I read that people who live together for a long time, such as married couples, begin to resemble each other. Since they tend to laugh at the same things, share the same experiences, they start forming similar smile lines and frown lines on their faces. Mom and I rarely agreed on anything. Perhaps that’s why I never looked at all like her.

Since I was told my birth mother had died in childbirth, I never looked through the crowds, hoping to spot a woman who looked like me, only older. But I was often told that I looked just like so-and-so. Some friend of theirs, or someone they had just seen in a store. At first, when I would hear comments like that, I just ignored them. Everyone has a doppelganger. We see celebrity look-alikes all the time. When I moved to Ohio, my doppelgangers seem to take on a new meaning. Strangers weren’t just saying, “You look just like…,” they were being more specific. They thought they knew me.

One day I decided to stop in 84 Lumber, a local hardware store. I asked the clerk where I could find a particular product. His response, “You’re in here every week. You know where it is,” surprised me. He didn’t say I looked just like someone. He thought I was someone else. Could I have a twin? I seriously wondered if there was another person out there who not only looked like me, but could actually have been my twin. Maybe we were separated at birth. I was sent to one family and my twin was sent to another family.

A few weeks later, after giving a presentation to a group of eighty Weight Watchers members, I was approached by a woman. A very angry woman. She seemed furious that I didn’t recognize her. I had never seen her before in my life. Was she talking about the same woman who seemed to be a regular at 84 Lumber? Now I was seriously wondering if I had a twin. And if that twin lived in Ohio. Coincidences happen all the time. That would surely make a great story on the talk shows if I found a twin, or triplet, and we were separated at birth.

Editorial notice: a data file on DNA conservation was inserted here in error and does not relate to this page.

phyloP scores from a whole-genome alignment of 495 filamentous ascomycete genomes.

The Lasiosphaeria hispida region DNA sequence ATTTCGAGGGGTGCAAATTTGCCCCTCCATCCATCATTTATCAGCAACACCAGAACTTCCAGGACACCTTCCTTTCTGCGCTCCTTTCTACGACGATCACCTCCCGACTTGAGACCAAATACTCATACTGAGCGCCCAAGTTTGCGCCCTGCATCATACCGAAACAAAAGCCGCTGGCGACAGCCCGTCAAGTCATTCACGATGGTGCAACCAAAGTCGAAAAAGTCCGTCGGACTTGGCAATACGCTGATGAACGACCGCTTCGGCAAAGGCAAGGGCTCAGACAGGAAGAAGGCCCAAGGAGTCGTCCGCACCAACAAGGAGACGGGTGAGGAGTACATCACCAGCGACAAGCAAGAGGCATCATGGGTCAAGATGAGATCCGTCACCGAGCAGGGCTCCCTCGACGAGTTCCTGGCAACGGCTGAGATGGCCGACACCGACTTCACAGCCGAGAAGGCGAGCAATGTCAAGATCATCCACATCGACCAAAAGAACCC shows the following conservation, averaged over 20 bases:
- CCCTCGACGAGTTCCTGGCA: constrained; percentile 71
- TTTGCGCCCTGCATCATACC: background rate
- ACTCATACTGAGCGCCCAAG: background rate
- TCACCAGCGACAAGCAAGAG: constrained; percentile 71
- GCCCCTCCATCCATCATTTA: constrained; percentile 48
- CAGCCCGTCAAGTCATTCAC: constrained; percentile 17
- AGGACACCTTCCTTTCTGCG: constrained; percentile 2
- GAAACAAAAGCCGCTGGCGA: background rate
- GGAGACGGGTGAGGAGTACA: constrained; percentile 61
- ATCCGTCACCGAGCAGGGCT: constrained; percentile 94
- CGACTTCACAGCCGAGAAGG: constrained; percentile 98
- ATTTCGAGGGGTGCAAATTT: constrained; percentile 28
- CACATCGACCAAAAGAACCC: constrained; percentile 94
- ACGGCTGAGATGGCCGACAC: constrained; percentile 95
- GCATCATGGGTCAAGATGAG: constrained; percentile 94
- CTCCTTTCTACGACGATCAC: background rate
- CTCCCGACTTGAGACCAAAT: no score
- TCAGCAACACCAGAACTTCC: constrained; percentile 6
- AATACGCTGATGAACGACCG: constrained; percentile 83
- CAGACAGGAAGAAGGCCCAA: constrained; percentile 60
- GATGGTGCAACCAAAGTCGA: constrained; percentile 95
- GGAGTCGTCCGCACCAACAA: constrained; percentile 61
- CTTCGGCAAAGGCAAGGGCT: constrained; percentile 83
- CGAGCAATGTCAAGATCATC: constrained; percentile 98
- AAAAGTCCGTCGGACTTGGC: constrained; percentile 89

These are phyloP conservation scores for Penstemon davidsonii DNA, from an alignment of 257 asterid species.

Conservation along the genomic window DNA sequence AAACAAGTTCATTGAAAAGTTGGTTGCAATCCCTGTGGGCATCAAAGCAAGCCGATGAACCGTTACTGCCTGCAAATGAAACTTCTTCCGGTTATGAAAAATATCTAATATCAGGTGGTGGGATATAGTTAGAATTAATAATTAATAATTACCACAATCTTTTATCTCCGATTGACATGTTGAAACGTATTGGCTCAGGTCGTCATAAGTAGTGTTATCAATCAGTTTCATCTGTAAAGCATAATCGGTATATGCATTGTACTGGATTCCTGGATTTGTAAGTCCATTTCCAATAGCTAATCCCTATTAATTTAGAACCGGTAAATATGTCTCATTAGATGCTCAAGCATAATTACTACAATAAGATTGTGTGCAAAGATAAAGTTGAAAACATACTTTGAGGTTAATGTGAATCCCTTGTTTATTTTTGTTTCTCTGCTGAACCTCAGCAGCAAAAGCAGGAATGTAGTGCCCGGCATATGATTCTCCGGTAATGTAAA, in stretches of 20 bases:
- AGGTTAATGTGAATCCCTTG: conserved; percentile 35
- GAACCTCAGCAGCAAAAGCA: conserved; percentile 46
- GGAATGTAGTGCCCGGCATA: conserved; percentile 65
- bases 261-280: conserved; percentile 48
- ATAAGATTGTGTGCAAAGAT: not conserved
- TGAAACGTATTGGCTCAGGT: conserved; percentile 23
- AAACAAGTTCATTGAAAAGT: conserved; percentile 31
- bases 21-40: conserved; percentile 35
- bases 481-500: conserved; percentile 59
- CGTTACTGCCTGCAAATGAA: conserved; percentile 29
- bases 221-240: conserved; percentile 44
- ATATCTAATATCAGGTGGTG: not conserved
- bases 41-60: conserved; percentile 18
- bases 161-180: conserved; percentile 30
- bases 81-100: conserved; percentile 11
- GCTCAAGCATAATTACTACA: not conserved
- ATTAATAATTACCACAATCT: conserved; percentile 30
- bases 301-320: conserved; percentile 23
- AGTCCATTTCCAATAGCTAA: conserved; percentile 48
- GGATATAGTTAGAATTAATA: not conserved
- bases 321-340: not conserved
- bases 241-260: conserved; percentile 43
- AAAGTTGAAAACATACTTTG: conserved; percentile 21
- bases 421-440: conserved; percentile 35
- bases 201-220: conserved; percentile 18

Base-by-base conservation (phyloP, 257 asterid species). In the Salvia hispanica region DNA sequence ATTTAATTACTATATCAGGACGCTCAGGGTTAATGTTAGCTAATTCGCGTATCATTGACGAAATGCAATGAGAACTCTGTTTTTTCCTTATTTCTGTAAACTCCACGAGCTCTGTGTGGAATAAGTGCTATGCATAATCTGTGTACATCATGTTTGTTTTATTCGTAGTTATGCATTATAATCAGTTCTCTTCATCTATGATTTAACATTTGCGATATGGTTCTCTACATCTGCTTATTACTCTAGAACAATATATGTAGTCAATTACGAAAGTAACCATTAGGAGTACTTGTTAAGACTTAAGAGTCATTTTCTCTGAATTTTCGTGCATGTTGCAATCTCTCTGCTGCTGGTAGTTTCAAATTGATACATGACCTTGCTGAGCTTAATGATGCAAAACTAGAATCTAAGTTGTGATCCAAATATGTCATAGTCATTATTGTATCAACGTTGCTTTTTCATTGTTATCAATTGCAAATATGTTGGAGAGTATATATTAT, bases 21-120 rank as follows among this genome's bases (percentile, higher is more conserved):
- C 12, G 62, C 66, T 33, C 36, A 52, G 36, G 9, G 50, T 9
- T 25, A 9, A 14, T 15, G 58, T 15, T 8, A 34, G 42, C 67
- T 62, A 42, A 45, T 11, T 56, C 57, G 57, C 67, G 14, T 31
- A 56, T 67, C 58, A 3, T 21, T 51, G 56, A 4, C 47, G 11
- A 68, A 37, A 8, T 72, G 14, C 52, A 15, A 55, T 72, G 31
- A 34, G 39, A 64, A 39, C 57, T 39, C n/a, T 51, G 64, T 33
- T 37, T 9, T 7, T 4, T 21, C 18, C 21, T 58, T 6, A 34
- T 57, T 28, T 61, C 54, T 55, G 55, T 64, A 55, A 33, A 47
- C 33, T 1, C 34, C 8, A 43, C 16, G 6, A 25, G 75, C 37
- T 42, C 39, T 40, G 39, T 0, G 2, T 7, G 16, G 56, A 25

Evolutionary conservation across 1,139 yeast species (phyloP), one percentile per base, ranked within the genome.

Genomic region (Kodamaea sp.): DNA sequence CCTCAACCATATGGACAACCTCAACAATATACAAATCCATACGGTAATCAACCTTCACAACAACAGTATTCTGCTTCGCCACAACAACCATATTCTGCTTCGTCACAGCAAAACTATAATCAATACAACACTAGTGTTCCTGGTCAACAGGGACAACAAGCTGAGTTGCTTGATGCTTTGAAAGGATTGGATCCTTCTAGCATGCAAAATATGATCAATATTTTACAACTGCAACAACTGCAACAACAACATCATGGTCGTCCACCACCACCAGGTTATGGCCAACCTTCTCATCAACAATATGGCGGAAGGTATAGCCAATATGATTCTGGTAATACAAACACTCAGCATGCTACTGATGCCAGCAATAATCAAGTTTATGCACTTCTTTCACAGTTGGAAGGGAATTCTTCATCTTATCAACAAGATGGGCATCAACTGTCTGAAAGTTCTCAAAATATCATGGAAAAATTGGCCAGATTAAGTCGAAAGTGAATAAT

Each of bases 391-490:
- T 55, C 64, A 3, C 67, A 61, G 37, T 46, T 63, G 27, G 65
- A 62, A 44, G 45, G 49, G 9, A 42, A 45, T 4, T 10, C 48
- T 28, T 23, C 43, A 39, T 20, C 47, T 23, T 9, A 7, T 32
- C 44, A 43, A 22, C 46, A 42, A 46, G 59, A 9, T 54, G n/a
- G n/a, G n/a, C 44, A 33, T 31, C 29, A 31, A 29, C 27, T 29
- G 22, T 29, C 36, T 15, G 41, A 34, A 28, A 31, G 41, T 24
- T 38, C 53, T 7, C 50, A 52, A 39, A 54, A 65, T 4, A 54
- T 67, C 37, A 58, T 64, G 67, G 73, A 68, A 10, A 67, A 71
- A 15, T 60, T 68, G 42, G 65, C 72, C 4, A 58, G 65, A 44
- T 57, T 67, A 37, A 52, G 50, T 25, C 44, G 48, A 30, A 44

I started searching my birthdate online. Who knows? Maybe a famous person has their bio listed, with their birthday. I found a match! Yes! A lesser known actor, who appears in many movies, had my exact birthday. Day, month and year. I looked him up. Yes, I know. Since this is a man, people would hardly confuse us for the same person. However it intrigued me. I read his bio. Nothing in it mentioned adoption. I stared at his photo, wondering if there was any resemblance. I imagined there was, even though he was listed as being born in New York when I’m from New Jersey. I knew this was silly. Many people have the same birthday. But I think of that whenever I see him on TV.

We obsess about the unknown. I wish I had been given more information about my birthmother when I was growing up. I didn’t learn the real story until twenty-four years after my parents passed away. And you know what I never expected to find? I did have a relative in Ohio. My bio brother lived only two hours away from me for twenty years and I never found him until I moved to Maryland. It is a small world.

Never give up. Never stop searching.

Call Me Ella explains my search and my unexpected findings.

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Who Moved My Cookies?

cookies cover 3Jessie Newman was a smart, sexy, successful Weight Watchers leader, who had it all, until she caught her cheating husband, in the act. After tossing him to the curb, she had to quit the part-time career she loved and wound up stuck in a dead-end job, watching her butt grow. Now, married to a prominent and handsome neurosurgeon, who happens to think she’s cute, cellulite and all, Jessie is ready for a change.